April 11, 2018 / 3:34 AM / a year ago

Breakingviews - HSBC donates top banker to China’s soft power push

A man walks past a logo of HSBC outside a branch at the financial Central district in Hong Kong, China June 2, 2015. REUTERS/Bobby Yip/File Photo

HONG KONG (Reuters Breakingviews) - HSBC is catering to China’s soft power push, creating a job title sure to charm Beijing: Head of Belt and Road Initiative. The Asia-focused lender has staffed the role with senior banker Mukhtar Hussain, currently chief of HSBC Malaysia. Putting a heavy hitter in charge of coordinating efforts to tap the $1 trillion overseas infrastructure programme makes sense; rivals have employees playing similar roles without so exalted a title. Don’t be surprised to see other global banks copy HSBC.

Wall Street is adept at designing job titles, products or even whole trading desks to capture the financial fad of the moment. Think emerging markets two decades ago or sovereign wealth fund coverage more recently. HSBC has gone further than most in its efforts to signal public support for the Chinese policy initiative of the moment, with hopes for doing more business in the People’s Republic.

In 2014 the bank now led by John Flint appointed a Global Head of Renminbi Business Development as China lobbied the International Monetary Fund to include the yuan in the reserve currency basket. In 2013 it joined the rush to publicize operations in the newly minted Shanghai Free Trade Zone, an overhyped but ultimately disappointing initiative. Such new business cards are low-cost marketing. In HSBC’s case they may have helped the bank win permits to sell offshore yuan-related services, and to launch China’s first foreign majority-owned securities joint venture in 2017.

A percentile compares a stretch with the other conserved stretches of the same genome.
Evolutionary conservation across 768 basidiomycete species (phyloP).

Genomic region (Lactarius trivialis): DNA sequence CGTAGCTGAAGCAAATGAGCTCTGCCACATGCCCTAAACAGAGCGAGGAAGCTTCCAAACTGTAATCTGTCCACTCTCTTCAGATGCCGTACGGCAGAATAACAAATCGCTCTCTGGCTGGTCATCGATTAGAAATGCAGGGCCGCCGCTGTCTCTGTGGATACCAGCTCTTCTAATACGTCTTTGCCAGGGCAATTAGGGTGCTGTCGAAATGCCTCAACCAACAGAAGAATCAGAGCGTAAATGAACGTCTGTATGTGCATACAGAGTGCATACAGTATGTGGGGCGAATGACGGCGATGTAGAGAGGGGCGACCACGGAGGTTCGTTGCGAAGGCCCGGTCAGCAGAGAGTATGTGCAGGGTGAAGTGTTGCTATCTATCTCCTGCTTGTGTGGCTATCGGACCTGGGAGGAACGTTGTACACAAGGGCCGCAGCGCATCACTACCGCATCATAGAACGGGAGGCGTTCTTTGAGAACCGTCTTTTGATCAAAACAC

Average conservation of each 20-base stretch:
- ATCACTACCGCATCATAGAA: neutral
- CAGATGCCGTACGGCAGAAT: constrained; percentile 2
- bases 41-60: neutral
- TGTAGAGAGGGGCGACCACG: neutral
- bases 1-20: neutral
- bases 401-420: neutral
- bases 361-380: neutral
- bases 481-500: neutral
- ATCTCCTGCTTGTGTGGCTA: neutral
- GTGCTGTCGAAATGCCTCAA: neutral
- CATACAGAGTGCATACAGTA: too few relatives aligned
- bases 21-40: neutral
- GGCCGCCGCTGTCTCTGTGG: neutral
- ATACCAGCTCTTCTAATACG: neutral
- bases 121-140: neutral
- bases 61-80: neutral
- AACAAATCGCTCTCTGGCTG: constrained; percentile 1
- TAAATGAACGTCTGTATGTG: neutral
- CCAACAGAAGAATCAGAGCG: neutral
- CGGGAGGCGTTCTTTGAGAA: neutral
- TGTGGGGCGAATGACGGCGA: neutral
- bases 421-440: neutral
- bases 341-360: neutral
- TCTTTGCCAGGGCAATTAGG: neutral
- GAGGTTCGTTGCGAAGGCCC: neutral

However, the hype surrounding President Xi Jinping’s signature initiative to expand Chinese influence around the globe has been unprecedentedly intense, even by Chinese propaganda standards. State media and officials have spun it as a solution to nearly every planetary issue, including the Israel-Palestine conflict.

Good relations have not spared HSBC from the downside when Beijing has changed its policy mind – the currency internationalization push, for example, stalled when China put up capital controls. The bank’s mainland operations still struggle against domestic rivals. 

But Belt and Road could be a genuine opportunity, as it proposes to drive Chinese capital into some of the riskiest – but potentially higher return - corners of Asia. Hussain’s job might well involve keeping the bank off certain segments of the Road, while getting onto others. What’s sure is that rivals will be envious of his new business card. 


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